Wednesday, December 23, 2009

Monetary Policy: Inflation-Deflation, Debt, Excess Reserves, Currency Volatility

The debate over the various aspects of monetary policy, how the Federal Reserve is handling the current financial crisis, and where the Fed's policies are taking us is heating up.  The Fed has allowed the banks to park excess money on deposit with the Fed to bolster reserves and this has provided the incentive to not lend.  The ECB, on the other hand, has had, for some time, an interest penalty which charges member banks for depositing excess reserves with it rather than putting those reserves to work in their respective economies by lending.

We have seen other countries taking action to protect their currencies from the weak dollar with increased central bank interest rates and capital controls to stem the build up of asset bubbles in their country and/or to protect their ability to export competitively.  China is pegging its currency to the Dollar and not allowing it to float freely.  China is trying to play both ends against the middle to their advantage.  We have had two posts on the China bubble including one with extensive links.

Edward Harrison had a post on naked capitalism dealing with currency volatility in which he argues that is all about debt control.  He has added another post on monetary and fiscal stimulus in which he argues it is really a debate on the role of government and its limitations.  In another post he has argued that the stimulus has been co-opted to protect the financial sector's status quo before the financial crisis and the monies have been "malinvested".  Paul Krugman has argued that the issues are for what purpose the debt is increased and creating the conditions by which it will be reduced.  His argument is that the causes of the deficit matter and are directly related to the efficient use of the money to create an economy that will reduce the debt more efficiently and quickly with GDP growth rather than inefficiently and over a much longer and more painful time.

Steven Keen has always been devoted to the necessity to control debt and the perils of leverage.  He recently reprinted a post by Mike Shedlock which begins with a paper by Robert Murphy that I linked to in my last Leftovers post.  Shedlocks's article concentrates on fractional reserve banking and how that approach argues that banks cannot lend because the money is really not there - it is a fictional construct.

Mark Thoma has recently written on the monetary policy with near zero interest rates and the conflict with fiscal policy and which should take the lead.  His article discusses the effect on inflation and the need for a price-level target with its reaction oriented pitfalls.  He wrote the article to explain quantitative easing to which he is basically opposed.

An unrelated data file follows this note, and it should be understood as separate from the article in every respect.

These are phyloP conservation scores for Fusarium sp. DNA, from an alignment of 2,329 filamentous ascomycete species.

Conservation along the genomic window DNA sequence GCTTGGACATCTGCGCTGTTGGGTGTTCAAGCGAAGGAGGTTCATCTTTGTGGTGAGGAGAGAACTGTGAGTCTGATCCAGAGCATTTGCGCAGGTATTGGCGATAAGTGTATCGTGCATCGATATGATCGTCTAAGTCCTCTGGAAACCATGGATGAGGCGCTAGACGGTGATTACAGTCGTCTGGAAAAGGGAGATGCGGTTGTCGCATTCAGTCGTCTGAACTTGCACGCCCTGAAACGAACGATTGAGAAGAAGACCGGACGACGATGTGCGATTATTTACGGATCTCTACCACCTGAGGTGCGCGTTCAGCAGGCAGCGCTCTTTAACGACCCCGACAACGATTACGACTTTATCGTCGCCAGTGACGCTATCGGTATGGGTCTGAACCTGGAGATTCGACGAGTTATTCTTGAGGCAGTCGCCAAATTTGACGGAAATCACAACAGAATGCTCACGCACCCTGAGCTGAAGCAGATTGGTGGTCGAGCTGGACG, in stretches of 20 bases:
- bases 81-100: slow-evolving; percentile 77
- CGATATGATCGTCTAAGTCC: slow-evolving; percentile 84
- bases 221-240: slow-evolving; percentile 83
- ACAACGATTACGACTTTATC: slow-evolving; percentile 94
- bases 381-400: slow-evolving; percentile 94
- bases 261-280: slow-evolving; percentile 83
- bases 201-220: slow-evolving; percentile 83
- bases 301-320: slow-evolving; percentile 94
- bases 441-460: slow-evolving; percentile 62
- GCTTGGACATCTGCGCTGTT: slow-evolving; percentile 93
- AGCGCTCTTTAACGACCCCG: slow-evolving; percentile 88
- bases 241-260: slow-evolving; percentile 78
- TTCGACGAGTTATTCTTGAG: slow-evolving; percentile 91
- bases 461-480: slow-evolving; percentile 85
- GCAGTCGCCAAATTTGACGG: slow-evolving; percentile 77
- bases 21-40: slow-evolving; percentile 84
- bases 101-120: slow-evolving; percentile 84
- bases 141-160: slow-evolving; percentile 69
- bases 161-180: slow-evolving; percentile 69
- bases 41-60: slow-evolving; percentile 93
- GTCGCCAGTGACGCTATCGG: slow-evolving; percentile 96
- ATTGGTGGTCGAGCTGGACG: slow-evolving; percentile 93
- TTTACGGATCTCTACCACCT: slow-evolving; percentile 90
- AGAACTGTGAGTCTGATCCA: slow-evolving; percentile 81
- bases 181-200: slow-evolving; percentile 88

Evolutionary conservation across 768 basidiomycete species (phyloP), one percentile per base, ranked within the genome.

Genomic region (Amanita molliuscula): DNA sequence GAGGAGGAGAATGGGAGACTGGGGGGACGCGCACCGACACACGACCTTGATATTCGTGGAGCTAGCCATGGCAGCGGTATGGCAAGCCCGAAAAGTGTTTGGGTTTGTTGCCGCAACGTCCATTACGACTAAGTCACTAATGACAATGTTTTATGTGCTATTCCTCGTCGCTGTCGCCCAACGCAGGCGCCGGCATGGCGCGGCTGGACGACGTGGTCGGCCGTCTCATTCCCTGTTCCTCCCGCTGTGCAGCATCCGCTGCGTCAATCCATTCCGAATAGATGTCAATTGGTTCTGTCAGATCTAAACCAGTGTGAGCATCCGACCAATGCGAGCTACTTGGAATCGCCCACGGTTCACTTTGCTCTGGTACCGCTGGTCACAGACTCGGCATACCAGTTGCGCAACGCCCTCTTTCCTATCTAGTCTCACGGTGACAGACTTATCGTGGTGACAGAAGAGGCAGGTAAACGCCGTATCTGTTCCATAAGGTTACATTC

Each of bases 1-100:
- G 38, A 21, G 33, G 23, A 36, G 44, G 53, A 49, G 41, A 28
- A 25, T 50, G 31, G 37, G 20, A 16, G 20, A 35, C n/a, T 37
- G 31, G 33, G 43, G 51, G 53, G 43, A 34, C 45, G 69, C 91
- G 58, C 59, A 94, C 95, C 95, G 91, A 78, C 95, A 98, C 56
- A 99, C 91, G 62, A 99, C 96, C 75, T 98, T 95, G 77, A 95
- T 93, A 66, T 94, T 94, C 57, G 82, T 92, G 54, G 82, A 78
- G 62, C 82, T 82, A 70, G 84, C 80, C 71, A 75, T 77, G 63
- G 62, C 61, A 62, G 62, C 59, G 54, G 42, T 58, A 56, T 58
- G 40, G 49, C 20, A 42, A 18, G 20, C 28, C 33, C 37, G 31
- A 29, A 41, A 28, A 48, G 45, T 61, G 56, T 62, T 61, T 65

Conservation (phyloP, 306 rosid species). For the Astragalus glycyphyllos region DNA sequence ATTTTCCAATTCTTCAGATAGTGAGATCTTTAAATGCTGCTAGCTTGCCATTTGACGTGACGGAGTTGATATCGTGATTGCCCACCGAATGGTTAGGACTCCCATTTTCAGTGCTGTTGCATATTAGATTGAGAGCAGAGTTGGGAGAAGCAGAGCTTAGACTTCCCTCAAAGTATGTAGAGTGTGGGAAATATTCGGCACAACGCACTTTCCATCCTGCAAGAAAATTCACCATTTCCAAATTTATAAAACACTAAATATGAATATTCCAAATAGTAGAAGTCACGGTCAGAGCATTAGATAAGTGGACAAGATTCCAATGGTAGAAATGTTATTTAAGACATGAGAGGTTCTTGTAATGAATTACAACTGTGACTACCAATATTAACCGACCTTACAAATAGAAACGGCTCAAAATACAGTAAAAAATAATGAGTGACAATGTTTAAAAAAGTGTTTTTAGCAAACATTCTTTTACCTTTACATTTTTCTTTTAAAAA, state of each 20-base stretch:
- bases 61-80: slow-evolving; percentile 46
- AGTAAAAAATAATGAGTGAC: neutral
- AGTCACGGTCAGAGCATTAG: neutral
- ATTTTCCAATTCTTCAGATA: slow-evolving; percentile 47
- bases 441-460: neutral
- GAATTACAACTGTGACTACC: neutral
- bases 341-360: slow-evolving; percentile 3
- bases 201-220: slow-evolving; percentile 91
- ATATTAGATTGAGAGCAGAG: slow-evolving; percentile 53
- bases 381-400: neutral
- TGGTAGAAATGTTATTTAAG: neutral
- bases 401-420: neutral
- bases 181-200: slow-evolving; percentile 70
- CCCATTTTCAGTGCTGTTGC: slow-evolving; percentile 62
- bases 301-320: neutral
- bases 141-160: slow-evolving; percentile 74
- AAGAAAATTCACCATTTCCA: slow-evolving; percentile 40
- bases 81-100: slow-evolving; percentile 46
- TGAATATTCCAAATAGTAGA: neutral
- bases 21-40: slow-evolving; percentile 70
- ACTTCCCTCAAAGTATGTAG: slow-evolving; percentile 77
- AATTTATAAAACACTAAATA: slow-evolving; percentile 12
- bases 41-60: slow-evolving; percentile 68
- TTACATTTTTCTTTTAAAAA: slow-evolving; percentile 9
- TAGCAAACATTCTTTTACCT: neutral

Bill Mitchell, the Australian anti-thesis to his fellow countryman Steve Keen, has written two articles on bank reserves.  In the first he argues that bank reserves do not expand lending and that fiscal policy is the most efficient way to create jobs.  He is very opposed to quantitative easing and is very critical of Krugman.  This article shows how economists with different beliefs can often approach the same problems with similar results for different reasons.

In Mitchell's second article, he argues that bank reserves are not inflationary.  The liquidity functions of a central bank are not intrinsic to the inflationary effect of the spending.  He addresses the excess reserve concept and the effect of near-zero interest rates on fiscal policy, relation to aggregate demand, and the necessity of government "to balance aggregate spending to match the capacity of the economy to absorb it."

In the final analysis, it comes down to central banks coordinating monetary policy with the government's fiscal policy to control inflation, provide liquidity, and directly target and control debt creation and spending with targeted lending for economic growth (like small businesses) and timely job creation.  While Larry Summers has said long term unemployment is an unavoidable component of this recovery and the Fed appears to be using unemployment to hold inflation down, the use of long term unemployment to deleverage debt and control spending  is not an acceptable fiscal policy in a republican democracy.  It will take 300,000 new jobs every month for five years to maybe get back to pre-financial crisis employment levels.  Government needs to get cracking and let Summers and Geithner go to work for Goldman Sachs (how long will it take Goldman Sachs to take the company private?).

The developing argument that lowering the minimum wage will spur employment, while the millions of dollars awarded for the short term risky behavior of investment bankers bonuses, is off limits for regulation, is corpulently corrupt.  It is the very basis of the unethical business model of an anointed elite's righteous greed.



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